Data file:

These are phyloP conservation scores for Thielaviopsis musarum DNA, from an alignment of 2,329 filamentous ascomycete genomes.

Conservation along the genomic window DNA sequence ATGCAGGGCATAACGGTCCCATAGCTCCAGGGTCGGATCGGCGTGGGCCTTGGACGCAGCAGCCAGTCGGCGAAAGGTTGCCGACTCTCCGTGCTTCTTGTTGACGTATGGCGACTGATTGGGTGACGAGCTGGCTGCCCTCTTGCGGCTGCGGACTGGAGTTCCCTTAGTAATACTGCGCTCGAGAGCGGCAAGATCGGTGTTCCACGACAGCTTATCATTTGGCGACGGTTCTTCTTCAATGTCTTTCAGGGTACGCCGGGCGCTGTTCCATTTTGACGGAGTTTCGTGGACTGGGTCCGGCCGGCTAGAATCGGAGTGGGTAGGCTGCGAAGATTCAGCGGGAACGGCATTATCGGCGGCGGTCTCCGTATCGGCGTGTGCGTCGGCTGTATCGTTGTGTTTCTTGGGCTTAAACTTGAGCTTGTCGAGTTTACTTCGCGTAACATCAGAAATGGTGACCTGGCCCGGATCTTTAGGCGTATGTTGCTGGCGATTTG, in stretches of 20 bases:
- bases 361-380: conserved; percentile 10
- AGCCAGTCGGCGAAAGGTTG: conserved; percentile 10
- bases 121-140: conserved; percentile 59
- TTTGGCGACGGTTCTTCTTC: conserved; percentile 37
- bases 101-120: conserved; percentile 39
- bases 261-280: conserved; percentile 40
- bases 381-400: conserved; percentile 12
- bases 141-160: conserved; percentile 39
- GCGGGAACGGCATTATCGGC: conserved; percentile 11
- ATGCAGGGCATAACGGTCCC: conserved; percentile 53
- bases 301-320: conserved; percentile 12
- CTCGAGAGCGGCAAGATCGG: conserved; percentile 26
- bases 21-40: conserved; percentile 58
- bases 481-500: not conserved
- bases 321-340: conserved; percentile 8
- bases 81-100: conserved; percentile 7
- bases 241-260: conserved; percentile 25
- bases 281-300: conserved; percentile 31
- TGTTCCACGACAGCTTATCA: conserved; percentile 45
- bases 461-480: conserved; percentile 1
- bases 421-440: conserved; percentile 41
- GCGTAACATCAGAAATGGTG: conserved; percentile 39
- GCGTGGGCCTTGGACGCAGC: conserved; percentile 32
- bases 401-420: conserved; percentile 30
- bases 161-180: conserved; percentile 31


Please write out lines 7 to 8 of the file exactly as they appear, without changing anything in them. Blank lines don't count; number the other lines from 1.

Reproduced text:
- bases 101-120: conserved; percentile 39
- bases 261-280: conserved; percentile 40